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Apartment-hunting begins with start of semester

Jan. 23, 1997

Kevin Johnson /The Baylor LariatAllison Greer, a Tyler sophomore, and Skyler Banister, a Clovis, N.M., sophomore, talk with realtor Jeff Forrest at K&S Properties. The two women join thousands of students in the annual apartment hunt.

By Allison Curlin

Lariat Reporter

The rapidly filling apartment complexes near campus are leaving University students scrambling to make their living arrangements for the next school year.

Some students began a careful apartment-hunting process early last semester, while others are just starting to look.

Suzanne Kelinske, a Beaumont freshman, has been searching for the perfect apartment since October.

'I heard they were hard to come by, and you really have to get there early to get what you want,' she said.

Those who have not yet put much thought into locating their next residence should beware. Waiting lists are extensive at most locations, and many options are already full.

At Brazos Place, three of the five floor plans have been leased to capacity. The River Crest apartments will probably be filled by this weekend, according to a representative of the complex. Other locations such as Baylor Landing, The Centre and The Village also report long waiting lists.

Renting a house close to campus is an alternative to living in an apartment. Privacy and the quiet environment are the reasons Christopher Carter, a Waxahachie sophomore, is choosing a house over an apartment.

Based on four people sharing the cost, Carter said the average cost to rent a house is $200 to $300 per month for each occupant.

To find a house in Waco students should contact a local real estate agent or talk to a student that currently lives in a house.

Some University students are avoiding the frantic hunt by living in a residence hall next year.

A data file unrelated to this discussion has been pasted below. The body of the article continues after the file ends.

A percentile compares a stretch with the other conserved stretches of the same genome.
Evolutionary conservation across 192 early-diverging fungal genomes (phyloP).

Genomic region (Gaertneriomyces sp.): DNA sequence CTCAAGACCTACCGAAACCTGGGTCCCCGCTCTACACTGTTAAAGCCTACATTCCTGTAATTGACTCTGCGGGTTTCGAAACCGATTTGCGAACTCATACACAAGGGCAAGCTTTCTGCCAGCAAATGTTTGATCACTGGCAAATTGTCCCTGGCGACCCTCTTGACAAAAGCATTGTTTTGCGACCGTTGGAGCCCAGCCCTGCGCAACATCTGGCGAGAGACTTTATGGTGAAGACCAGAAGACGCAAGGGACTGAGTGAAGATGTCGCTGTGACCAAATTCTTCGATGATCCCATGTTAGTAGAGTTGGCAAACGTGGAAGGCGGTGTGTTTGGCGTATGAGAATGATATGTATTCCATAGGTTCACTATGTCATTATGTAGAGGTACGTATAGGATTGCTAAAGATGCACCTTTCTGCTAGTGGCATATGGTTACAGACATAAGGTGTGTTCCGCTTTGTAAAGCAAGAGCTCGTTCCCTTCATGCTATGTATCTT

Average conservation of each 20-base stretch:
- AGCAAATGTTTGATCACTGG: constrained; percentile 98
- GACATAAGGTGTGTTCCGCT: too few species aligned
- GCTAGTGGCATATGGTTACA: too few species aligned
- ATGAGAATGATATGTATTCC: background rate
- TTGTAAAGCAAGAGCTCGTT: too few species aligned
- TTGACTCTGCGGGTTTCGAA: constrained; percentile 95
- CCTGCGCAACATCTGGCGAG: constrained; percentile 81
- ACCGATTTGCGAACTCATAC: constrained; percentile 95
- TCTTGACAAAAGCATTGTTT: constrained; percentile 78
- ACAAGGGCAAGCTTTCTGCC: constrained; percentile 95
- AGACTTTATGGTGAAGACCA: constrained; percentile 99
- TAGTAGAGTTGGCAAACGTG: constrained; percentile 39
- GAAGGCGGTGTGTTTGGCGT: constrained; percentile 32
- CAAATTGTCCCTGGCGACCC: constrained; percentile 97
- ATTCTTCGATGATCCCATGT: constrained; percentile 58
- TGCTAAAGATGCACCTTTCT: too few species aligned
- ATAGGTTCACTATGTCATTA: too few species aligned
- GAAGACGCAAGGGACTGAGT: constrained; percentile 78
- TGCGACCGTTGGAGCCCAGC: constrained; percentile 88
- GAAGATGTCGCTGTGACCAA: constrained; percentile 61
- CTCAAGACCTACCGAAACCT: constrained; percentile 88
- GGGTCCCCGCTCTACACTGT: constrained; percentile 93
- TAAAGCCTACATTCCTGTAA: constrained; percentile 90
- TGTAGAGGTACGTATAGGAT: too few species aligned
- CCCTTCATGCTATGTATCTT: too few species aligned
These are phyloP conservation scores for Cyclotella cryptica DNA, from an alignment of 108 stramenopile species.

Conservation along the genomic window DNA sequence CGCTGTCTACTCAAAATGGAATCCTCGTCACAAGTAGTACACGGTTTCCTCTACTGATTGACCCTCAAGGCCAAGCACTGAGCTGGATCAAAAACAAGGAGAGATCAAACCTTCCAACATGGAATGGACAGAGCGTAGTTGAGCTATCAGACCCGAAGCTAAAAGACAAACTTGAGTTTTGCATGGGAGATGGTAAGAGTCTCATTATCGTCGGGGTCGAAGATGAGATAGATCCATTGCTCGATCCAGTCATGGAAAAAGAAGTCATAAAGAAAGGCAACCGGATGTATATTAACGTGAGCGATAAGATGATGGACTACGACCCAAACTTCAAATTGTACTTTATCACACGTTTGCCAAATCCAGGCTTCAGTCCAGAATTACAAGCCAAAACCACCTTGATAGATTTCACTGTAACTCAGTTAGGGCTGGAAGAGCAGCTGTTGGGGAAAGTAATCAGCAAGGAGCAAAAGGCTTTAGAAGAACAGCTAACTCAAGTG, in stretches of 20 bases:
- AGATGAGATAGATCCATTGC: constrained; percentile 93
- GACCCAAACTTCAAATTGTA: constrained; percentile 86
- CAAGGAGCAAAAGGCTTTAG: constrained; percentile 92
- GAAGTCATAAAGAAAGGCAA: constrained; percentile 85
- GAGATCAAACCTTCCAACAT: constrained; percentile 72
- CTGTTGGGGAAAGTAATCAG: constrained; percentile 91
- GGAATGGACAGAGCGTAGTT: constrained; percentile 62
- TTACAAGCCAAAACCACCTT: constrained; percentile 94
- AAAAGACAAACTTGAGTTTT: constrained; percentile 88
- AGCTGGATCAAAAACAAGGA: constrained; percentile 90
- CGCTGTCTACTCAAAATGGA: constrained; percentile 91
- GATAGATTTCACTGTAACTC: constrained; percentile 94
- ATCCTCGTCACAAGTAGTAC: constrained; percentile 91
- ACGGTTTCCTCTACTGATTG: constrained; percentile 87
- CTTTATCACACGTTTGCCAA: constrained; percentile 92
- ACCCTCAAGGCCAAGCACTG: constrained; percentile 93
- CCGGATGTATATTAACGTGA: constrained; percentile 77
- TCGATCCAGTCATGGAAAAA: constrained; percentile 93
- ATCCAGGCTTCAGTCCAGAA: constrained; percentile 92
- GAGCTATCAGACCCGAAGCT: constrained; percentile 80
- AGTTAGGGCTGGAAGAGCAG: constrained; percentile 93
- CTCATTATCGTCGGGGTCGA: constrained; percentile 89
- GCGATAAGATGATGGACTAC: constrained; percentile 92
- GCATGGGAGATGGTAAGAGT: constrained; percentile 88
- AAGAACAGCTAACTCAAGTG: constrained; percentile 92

Christiana Rivera, a Fort Worth freshman, said she will stay in a residence hall to comply with her parents' wishes.

'My parents wanted me to wait another year to get out on my own,' she said. 'I don't really mind.'

Students can also make living in a residence hall as a full-time career.

Leah Delafield, a Harlingen freshman, plans to become a resident assistant in a freshman residence hall next year. The financial strain of living in an apartment mainly influenced her decision, she said.

'I want to make things easier for my parents,' she said. 'The rent is expensive, and then you have to pay bills and buy all of your food.'

Apartment rental costs vary depending on size, location to campus, furnishings, appliances and special features.

Prices range from $425 per month at Brazos Place for an apartment with one bedroom and one bathroom to $965 per month at The Centre for a two bedroom, two and one-half bathroom studio apartment.

Also, students are typically responsible for paying the electricity, telephone and cable bills for their own apartments.

'The cost is well worth it,' Kelinske said. 'I can't wait to get out of the dorm.'

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